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OHOMA v. OFFICE OF THE MUNICIPAL LOCAL CIVIL REGISTRAR OF


AGUINALDO, IFUGAO
G.R. No. 239584 | June 17, 2019 | Perlas-Bernabe, J.

FACTS
Matron M. Ohoma filed a petition for cancellation of his Certificate of Live Birth before
the Regional Trial Court (RTC) of Alfonso Lista, Ifugao. Ohoma averred that his birth was
belatedly recorded on February 8, 2000 with the Local Civil Registrar (LCR) of Aguinaldo, but
unknown to him, his birth had already been previously registered on June 13, 1986, also with the
LCR of Aguinaldo. It is this first Certificate of Live Birth that he seeks to cancel because,
according to Ohoma, it contains the following erroneous entries: (1) His first name is recorded as
“Matron” instead of “Matiorico”, and (2) His last name is recorded as “Ohoma”, instead of
“Ohomna.” He further averred that he has been using the name “Matiorico Ohomna”, and has
been known by such name both in his public and private transactions, thus, it is his second birth
certificate that correctly reflects these entries. The RTC granted Ohoma’s petition, and ordered
the LCR of Aguinaldo to cancel Ohoma’s first birth certificate, as the same contains errors that
caused confusion as to the identity of Ohoma. The Republic of the Philippines, represented by
the Office of the Solicitor General (OSG), appealed to the Court of Appeals (CA). The CA
granted the appeal, and annulled and set aside the RTC Decision, holding that there can be no
valid late registration of Ohoma’s birth, considering that the same had already been lawfully
registered with the LCR of Aguinaldo within 30 days from the time of his birth, thus, the RTC
should have cancelled his second birth certificate, not the first one. It further held that Ohoma’s
proper remedy was to file a petition for correction of entries in his first birth certificate pursuant
to Rule 108 of the Rules of Court. Aggrieved, Ohoma filed a petition for review on certiorari
with the Supreme Court.

ISSUE
Whether or not the CA committed reversible error when it annulled and set aside the RTC
Decision ordering the cancellation of Ohoma’s first birth certificate
HELD
No, the CA did not reversible error when it annulled and set aside the RTC Decision ordering the
cancellation of Ohoma’s first birth certificate. While there is no need to re-file a petition for
correction in order to to effect the changes sought by Ohoma, he nevertheless failed to
sufficiently establish that his father’s last name was “Ohomna”, and not “Ohoma”, through
competent evidence.

RATIO
The CA was correct when it held that it should be Ohoma’s second birth certificate that
should be cancelled, and not the first one. Under Office of the Civil Registrar-General A.O. No.
1, S. 1983, as amended, the birth of a child shall be registered, within 30 days from the time of
birth, in the Office of the LCR of the city or municipality where it occurred. In the case at bar,
Ohoma’s mother already validly reported his birth on June 13, 1986. Therefore, there can be no
valid late registration of Ohoma’s birth, which leads to the inescapable conclusion that the
second birth certificate issued by the LCR of Aguinaldo on February 8, 2000 should be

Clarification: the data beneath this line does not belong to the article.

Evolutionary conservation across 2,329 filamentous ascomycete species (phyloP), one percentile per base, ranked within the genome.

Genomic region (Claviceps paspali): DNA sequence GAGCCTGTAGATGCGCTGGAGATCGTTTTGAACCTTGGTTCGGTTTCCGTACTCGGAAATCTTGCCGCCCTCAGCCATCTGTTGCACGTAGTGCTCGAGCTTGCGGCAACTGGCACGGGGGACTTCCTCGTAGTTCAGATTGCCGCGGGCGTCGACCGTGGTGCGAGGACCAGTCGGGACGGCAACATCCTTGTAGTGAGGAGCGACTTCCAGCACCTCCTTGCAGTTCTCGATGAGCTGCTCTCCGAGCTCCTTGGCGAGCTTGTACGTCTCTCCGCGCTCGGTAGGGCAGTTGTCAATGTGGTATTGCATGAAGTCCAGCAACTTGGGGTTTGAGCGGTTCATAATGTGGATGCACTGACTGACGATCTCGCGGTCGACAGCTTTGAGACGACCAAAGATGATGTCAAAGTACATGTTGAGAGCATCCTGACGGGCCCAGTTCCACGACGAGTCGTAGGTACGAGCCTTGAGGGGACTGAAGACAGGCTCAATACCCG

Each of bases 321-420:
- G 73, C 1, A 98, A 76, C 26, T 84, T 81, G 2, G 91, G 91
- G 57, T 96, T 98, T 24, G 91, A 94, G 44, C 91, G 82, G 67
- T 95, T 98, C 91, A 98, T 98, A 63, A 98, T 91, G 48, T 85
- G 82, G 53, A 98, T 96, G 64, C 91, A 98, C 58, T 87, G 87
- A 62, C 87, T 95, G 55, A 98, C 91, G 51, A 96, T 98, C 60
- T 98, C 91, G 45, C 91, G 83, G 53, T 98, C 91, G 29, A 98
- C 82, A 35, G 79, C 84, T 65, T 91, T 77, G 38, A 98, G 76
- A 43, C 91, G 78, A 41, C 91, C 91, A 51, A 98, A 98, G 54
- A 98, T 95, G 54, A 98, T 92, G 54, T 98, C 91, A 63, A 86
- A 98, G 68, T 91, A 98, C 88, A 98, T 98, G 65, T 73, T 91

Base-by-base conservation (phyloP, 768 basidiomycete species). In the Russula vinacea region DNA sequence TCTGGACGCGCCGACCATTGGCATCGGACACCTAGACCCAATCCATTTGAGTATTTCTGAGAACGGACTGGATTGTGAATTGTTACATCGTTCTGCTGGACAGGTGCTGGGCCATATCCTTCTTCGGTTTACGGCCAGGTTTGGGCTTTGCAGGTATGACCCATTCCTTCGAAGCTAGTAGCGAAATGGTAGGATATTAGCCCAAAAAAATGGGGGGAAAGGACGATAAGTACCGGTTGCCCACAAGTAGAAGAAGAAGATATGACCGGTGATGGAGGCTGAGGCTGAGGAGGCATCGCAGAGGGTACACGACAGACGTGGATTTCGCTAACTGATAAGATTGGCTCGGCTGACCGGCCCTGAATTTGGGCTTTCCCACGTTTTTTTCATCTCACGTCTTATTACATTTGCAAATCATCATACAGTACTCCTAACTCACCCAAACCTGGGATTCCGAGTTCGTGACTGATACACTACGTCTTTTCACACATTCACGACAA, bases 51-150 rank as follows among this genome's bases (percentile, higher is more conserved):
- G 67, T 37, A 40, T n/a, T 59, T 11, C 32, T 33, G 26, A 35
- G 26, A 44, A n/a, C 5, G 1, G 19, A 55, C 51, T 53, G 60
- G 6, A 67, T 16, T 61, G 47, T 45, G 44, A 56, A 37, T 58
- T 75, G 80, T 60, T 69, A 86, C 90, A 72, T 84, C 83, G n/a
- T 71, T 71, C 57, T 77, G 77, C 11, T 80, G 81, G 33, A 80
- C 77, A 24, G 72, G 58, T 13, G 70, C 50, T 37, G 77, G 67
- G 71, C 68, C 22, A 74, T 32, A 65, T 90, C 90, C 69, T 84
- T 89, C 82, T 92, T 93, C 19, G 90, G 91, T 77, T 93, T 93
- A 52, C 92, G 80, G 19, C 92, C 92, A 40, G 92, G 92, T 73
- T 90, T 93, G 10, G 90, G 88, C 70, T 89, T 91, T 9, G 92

cancelled. However, it should be noted that the reason why Ohoma sought the cancellation of the
first birth certificate was because it contained erroneous entries, as to his first and last name.
Thus, it can be concluded that the action filed by Ohoma merely seeks to correct a supposedly
misspelled name, which properly falls under the scope of Rule 108 of the Rules of Court.
Taking into consideration that Ohoma complied with the procedural requirements under
Rule 108, the RTC had jurisdiction to resolve the petition. Although it was entitled a petition for
cancellation, it included a general prayer “for other reliefs just and equitable.” Said general
prayer enables the court to award reliefs supported by the complaint and other pleadings, by the
facts admitted, and by the evidence adduced by the parties, even if these reliefs are not expressly
prayed for in the complaint. Consequently, the CA erred in holding that the Ohoma has to re-file
another petition for correction before the RTC could resolve his claim.
Nevertheless, while there is no need to re-file a petition for correction in order to to effect
the changes sought by Ohoma, the Court finds that Ohoma failed to sufficiently establish that his
father’s last name was “Ohomna”, and not “Ohoma”, through competent evidence. Thus, the
correction of this entry in his birth certificate must be denied, as the last name to which a child is
entitled is fixed by law, and the real name of a person is that given him in the Civil Register, not
the name by which he was baptized in his Church or by which he was known in the community,
or which he has adopted.

DISPOSITIVE PORTION
WHEREFORE, the petition is DENIED. The Decision dated February 1, 2018 and the
Resolution dated May 16, 2018 of the Court of Appeals in CA-G.R. CV No. 105591 are hereby
SET ASIDE. A new judgment is entered ORDERING the Local Civil Registrar of Aguinaldo,
Ifugao and the Philippine Statistics Authority to cancel petitioner Matron M. Ohoma's Certificate
of Live Birth with Registry Number 2000-24.

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